Ten Elements, Three Perspectives and Four Stages


  1. Vision and Values
  2. Leadership and Accountability
  3. Organisational Communication
  4. Recruitment and Selection
  5. Learning and Development
  6. Human Resource Policies and Strategies
  7. Workflow Management
  8. Performance Management
  9. Risk Management
  10. Workplace Dispute Systems


Each table asks you to look at the work environment from three perspectives:

  1. Organisation
  2. Managers
  3. Individuals


Within each table there is a description of the type of practices to be found at four different stages of development of a positive work environment:

  1. Beginning
  2. Emerging
  3. Consolidating
  4. Established

Take a quick check

Your task is to rate your environment from the three perspectives for each of the ten elements and then transcribe the results onto the summary sheet to indicate your priorities for change.

In the next section you will be given resources to improve your work environment.

1. Vision and Values – Inspiring, Inclusive and Genuine

An organisation’s vision inspires staff to work towards a compelling shared goal. The values support the vision. They reflect the organisation’s beliefs and guiding philosophy. In the Victorian public sector the values and employment principles in the Public Administration Act 2004 underpin the relationship employees have with the Government, community and each other.

2. Leadership and Accountability – Strong Role Models

Leadership is the ability to influence others’ behaviour, decisions and actions. Accountability is the willingness to accept responsibility for the impact of your decisions and those of your staff, and not to blame others or your circumstances when things go wrong. Accepting responsibility for things that go wrong is the first step towards making improvements.

GO TO Leadership and accountability

3. Organisational Communication – Effective Networks

Organisational communication is the myriad of ways in which information about the organisation and its environment is shared between members. Communication can be formal or informal. Formal communication will normally be part of a well thought out communication strategy that includes forums, workshops and publications. Informal communication is the daily conversations that people have with their managers and colleagues in different parts of the organisation.

GO TO Organisational communication

4. Recruitment and Selection – The Right Skills and Attributes

Definition: Organisations compete with others for applicants. A recruitment and selection campaign that promotes the organisation’s positive work environment could lead to the attraction and retention of staff who have the right skills and ‘fit’ the workplace culture. It could give the organisation a competitive advantage

GO TO Recruitment and selection

5. Learning and Development – Supporting Change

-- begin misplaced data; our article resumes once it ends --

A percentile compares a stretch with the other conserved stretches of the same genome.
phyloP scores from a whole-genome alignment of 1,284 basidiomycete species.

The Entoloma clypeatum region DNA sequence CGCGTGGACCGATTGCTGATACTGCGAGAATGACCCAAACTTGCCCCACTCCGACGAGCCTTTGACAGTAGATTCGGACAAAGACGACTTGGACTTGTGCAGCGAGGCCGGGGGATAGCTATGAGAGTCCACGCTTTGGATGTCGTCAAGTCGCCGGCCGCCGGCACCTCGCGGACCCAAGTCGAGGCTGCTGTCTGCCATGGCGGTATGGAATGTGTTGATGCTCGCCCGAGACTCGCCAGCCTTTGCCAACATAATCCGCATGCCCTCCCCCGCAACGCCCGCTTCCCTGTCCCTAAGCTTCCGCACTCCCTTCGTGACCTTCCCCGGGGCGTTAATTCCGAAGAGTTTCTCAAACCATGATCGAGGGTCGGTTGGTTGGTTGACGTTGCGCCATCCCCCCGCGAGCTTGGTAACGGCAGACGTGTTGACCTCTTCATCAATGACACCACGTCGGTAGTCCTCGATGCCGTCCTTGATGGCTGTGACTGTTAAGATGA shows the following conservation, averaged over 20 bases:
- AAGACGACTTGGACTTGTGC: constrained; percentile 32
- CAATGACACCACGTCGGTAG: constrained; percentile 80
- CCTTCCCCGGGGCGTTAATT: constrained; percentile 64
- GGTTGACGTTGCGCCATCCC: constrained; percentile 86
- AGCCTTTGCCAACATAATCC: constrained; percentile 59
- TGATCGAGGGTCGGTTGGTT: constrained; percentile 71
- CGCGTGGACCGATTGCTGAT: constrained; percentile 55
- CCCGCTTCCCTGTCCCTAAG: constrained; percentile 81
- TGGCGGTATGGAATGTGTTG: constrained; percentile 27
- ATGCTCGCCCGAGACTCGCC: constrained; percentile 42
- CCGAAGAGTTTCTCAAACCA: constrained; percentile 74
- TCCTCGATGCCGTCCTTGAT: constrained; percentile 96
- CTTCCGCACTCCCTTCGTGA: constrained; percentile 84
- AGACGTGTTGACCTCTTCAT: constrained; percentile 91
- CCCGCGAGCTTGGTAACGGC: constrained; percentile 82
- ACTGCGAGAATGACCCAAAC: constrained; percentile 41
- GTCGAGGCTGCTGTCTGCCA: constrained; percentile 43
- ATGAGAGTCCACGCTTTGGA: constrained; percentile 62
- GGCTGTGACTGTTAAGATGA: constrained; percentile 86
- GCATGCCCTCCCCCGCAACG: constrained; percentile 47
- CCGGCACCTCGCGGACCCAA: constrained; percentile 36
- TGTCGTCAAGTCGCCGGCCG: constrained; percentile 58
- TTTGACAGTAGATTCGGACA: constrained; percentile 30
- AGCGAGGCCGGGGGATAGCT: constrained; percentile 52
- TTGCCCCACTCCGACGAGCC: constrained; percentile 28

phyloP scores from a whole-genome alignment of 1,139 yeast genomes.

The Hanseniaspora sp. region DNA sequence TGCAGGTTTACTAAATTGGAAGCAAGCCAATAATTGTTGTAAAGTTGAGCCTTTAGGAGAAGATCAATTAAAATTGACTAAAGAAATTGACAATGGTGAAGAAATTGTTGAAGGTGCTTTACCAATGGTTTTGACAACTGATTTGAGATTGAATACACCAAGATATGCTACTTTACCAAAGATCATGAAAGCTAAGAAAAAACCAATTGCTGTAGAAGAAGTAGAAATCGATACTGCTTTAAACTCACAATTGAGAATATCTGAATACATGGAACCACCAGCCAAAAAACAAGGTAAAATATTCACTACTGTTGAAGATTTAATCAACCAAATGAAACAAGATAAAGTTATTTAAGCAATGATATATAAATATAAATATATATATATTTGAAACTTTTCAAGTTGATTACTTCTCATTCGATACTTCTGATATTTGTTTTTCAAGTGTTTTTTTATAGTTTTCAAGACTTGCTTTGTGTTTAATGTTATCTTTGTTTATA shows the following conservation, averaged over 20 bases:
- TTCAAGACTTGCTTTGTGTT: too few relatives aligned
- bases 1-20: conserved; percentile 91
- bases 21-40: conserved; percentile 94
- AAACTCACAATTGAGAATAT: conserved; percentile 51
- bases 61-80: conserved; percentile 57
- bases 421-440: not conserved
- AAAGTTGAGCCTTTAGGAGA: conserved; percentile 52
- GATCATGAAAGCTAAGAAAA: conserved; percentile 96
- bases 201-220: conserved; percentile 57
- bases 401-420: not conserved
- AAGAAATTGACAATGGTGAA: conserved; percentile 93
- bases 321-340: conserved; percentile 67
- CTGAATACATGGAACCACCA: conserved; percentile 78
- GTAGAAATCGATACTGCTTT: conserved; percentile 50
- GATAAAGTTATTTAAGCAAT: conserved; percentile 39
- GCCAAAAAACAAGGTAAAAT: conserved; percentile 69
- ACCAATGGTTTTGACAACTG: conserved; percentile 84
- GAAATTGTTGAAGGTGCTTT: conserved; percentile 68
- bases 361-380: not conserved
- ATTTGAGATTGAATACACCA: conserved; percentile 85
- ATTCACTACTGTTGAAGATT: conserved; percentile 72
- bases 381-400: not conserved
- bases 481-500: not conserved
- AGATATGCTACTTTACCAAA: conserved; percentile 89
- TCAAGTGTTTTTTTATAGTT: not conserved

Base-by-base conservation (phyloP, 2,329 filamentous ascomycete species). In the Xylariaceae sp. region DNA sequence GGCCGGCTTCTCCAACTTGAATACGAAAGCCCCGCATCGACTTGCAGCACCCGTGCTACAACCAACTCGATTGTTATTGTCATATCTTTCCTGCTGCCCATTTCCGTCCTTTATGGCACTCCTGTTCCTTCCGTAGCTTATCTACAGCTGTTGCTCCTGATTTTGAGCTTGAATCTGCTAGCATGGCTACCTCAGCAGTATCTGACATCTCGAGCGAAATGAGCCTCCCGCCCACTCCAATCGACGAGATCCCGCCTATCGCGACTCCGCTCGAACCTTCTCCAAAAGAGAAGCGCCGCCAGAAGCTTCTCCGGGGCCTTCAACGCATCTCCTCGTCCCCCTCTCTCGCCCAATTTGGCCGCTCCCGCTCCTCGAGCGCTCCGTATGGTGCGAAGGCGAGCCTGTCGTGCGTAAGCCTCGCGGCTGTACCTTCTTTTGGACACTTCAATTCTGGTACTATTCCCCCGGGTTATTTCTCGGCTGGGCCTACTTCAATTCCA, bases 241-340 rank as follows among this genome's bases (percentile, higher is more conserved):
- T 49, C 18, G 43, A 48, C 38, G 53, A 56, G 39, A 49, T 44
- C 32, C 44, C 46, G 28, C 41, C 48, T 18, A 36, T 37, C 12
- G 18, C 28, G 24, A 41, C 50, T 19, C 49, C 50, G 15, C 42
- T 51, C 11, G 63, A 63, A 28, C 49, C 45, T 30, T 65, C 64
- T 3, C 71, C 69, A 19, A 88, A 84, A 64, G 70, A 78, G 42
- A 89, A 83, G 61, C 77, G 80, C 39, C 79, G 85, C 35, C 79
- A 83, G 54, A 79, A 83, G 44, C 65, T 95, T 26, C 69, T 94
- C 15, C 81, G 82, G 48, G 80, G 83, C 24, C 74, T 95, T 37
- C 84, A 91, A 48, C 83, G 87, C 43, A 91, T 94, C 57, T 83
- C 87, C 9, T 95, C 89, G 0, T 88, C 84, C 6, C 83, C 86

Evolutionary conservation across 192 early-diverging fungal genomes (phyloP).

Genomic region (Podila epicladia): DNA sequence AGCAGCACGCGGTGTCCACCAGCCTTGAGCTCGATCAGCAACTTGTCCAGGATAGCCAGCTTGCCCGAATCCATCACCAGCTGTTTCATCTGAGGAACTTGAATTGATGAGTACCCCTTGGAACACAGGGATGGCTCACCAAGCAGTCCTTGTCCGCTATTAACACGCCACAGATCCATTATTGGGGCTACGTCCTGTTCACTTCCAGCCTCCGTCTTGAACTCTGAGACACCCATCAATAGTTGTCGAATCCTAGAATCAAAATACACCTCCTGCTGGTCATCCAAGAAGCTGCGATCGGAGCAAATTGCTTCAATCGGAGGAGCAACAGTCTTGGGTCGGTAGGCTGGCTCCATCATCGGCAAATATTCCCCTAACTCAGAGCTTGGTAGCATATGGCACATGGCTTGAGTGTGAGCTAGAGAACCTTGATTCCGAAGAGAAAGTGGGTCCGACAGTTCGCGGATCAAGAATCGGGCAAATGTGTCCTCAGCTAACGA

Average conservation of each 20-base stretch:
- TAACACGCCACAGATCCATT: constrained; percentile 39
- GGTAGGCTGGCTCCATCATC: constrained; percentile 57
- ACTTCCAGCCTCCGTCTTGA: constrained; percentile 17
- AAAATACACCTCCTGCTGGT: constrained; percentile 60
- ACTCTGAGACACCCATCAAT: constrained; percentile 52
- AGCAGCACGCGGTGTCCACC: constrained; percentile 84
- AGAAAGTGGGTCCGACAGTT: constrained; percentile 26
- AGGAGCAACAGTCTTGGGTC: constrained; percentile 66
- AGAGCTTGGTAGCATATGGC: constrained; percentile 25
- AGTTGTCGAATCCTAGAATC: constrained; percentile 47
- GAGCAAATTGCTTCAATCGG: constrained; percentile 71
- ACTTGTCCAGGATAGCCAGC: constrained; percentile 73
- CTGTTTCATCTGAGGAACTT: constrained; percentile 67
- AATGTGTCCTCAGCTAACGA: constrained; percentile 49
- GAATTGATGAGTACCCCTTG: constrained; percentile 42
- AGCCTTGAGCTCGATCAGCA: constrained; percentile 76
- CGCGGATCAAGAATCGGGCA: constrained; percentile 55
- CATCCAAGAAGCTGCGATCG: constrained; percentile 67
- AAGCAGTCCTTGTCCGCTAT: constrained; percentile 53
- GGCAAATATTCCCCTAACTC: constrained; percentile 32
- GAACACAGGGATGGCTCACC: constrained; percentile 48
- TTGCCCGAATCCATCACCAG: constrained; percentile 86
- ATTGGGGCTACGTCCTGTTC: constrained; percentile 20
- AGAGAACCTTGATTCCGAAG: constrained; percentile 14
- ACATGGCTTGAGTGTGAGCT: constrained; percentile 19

Organisations offer staff professional development to keep their skills and knowledge up to date, improve their work performance and prepare them for career advancement. Development can range from formal studies to mentoring programs. Of particular importance is the transition to management, where an individual must learn how to encourage good staff performance and positive work relationships.

GO TO Learning and development

6. Human Resource Policies and Strategies – Relevant and Flexible

Human resource policies and strategies define the relationship between the individual staff member and their organisation. At their best they help to create a positive, safe and supportive work environment. They enable staff to balance their work and private commitments by removing unnecessary restrictions.

GO TO Human resource policies and strategies

7. Workflow Management – Autonomy and Participation

Workflow management is about having the right skills, support and resources to complete tasks to the right standard. Tasks may provide staff with a personal challenge to extend their skills and experience in areas that are of interest to them and relevant to their career goals. Staff work autonomously and are able to vary their day-to-day activities to meet deadlines and respond to changing circumstances. They can talk about workflow problems with their manager and colleagues.

GO TO Workflow management

8. Performance Management – Reinforcing Behaviours

Performance management contributes to the effective management of individuals and teams. It establishes a shared understanding of what is to be achieved during the year and an approach to leading and developing staff to ensure that it is achieved.

GO TO Performance management

9. Risk Management – Identifying Risks and Opportunities

Risks are anything that stands in the way of an organisation achieving its goals. Risk management is about identifying, evaluating and minimising those risks. It helps the organisation to take advantage of opportunities while also taking calculated risks based on an analysis of their likelihood and impact.

GO TO Risk management

10. Workplace Dispute Systems – Resolving Issues Fairly

Workplace dispute systems provide a fair and effective means of resolving overt and covert conflict between managers, staff and clients. While conflicts and differences of opinion are a natural part of life and can result in new ideas and improved practices, some conflict is destructive and reduces productivity. Such conflict should be dealt with quickly.

GO TO Workplace dispute systems

Summary sheet: What should your priorities be?


Organisation Managers Individuals 1. Vision and values 2. Leadership & accountability 3. Organisational communication


Organisation Managers Individuals 4. Recruitment & selection 5. Learning & development 6. HR policies & strategies 7. Workflow management 8. Performance management 9. Risk management 10. Workplace dispute systems